Volume 51, Issue 3, May 2007
Index of content:
51(2007); http://dx.doi.org/10.1122/1.2714640View Description Hide Description
We report the transformation from gels to viscous fluids within a time period of in mixtures of precipitated silica in silicone oil. Scaling behavior in elastic and viscousmoduli versus frequency, similar to that reported by Trappe and Weitz [Phys. Rev. Lett.85, 449–452 (2000)], has been observed for suspensions of different ages, silica volume fractions, and silicone oil molecular weights; this shows self-similarity in the stress-bearing silica network in these samples. The elastic plateau modulus, extracted from the scaling of the moduli for each suspension, decays exponentially with time, but the initial plateau modulus depends only on the silica volume fraction and is independent of the properties of the base fluids. The aging time constant is larger if thinner silicone oil or a higher silica volume fraction is used. The aging rate is slower for silica in methyl-terminated silicone oil than that in hydroxyl-terminated silicone oil by about an order of magnitude. We attribute the aging effects to the adsorption of poly(dimethylsiloxane) on silica and use a model based on the “poisons” model by Cohen-Addad and de Gennes [C. R. Ocad. Sci. Paris, Série II319, 25–30 (1994)] and on the simulation work by Tsige and co-workers [J. Chem. Phys.118, 5132–5142 (2003)] to explain our observations. No aging effect has been observed for silica-mineral oil mixtures.
51(2007); http://dx.doi.org/10.1122/1.2711962View Description Hide Description
Two-step reversing flows are severe tests of constitutive equations for polymer melts and have attracted interest for testing the response of branched polymers. Here we report on single-step and three types (types B, C, and D) of reversing torsional flows on branched and linear polyethylenes (PEs). The responses were analyzed using Kaye–Bernstein–Kearsley–Zapas (K-BKZ) theory. Comparisons between data and theory in type B and C flows for the two branched PEs (LD 103 and LD 146) and a linear HDPE are presented. For the LD 146 material and to strains higher than previously examined, the results agree with prior studies, i.e., the K-BKZ theory provides a good description of the response of branched polymers in reversing flows while the opposite is the case for the linear polymers. Surprisingly, it is found that the other branched polymer (LD 103) behaves more like a linear polymer and not a branched polymer in that it does not follow the K-BKZ theory. In the type D flow, one which was not previously investigated, the K-BKZ theory describes the normal force (NF) responses for branched LD 146 but not for the linear PE. Also, isochronal derivatives of the strain potential function ( and ) were calculated from torque () and NF responses in single-step tests. The damping function fits to a modified sigmoidal formula and is close to the BKZ limit as reported by Wagner (2004a) for branched polystyrenes. The normal stress difference ratio and damping function were extracted from and . Finally, the Cox–Merz rule was examined for one of the branched PEs.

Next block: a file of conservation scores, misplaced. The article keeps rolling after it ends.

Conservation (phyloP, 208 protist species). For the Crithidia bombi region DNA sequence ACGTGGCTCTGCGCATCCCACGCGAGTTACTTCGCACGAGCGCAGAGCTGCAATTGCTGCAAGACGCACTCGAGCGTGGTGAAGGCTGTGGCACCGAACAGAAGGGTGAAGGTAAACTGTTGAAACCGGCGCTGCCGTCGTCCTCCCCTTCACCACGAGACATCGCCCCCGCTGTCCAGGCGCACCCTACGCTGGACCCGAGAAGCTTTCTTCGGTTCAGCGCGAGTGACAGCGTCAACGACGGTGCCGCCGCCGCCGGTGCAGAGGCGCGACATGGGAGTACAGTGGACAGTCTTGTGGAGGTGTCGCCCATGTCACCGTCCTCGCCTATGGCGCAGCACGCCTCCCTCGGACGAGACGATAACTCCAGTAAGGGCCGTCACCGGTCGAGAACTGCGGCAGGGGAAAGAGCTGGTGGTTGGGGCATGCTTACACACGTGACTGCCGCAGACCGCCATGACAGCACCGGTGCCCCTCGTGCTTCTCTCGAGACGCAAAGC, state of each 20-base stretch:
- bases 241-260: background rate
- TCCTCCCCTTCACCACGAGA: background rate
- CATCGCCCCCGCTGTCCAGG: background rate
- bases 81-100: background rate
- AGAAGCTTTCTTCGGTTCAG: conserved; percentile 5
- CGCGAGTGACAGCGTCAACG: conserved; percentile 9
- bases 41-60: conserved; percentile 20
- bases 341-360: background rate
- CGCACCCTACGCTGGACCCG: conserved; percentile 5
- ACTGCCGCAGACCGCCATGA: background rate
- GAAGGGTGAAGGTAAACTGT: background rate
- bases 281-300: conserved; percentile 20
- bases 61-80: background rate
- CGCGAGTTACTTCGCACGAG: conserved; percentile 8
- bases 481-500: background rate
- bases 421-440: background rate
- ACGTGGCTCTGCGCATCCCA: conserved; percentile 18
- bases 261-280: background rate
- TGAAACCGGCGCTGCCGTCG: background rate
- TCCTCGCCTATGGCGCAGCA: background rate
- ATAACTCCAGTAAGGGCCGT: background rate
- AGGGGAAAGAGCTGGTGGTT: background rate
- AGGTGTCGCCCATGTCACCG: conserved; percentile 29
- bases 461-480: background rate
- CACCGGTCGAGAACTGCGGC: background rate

51(2007); http://dx.doi.org/10.1122/1.2714641View Description Hide Description
We investigate drop breakup in dilute Newtonian emulsions in simple shear flow using high-speed video microscopy over a wide range of viscosity ratio , focusing on high capillary number ( up to , is the critical capillary number). The final drop size distribution of emulsions is found to be intimately linked to the drop breakup mechanism, which depends on and . Drop breakup is caused by end pinching at . For , breakup dynamics are strongly controlled by . For , capillary instability is the dominant drop breakup mechanism, and thread radius and wavelength at breakup are independent of the initial drop sizes. Fairly monodisperse emulsions are obtained, and the average drop size is inversely proportional to the shear rate. For , long wavelength capillary instability generates large satellite drops, resulting in emulsions with bimodal distribution. For , a new drop re-breaking mechanism is observed, producing polydisperse emulsions. The polydispersity increases with decreasing . The capillary number based on the thread radius at breakup is about and shows a minimum at . The measured agrees with slender body theory for . Drops deform pseudo affinely for , but deformation deviates from being pseudo affine otherwise.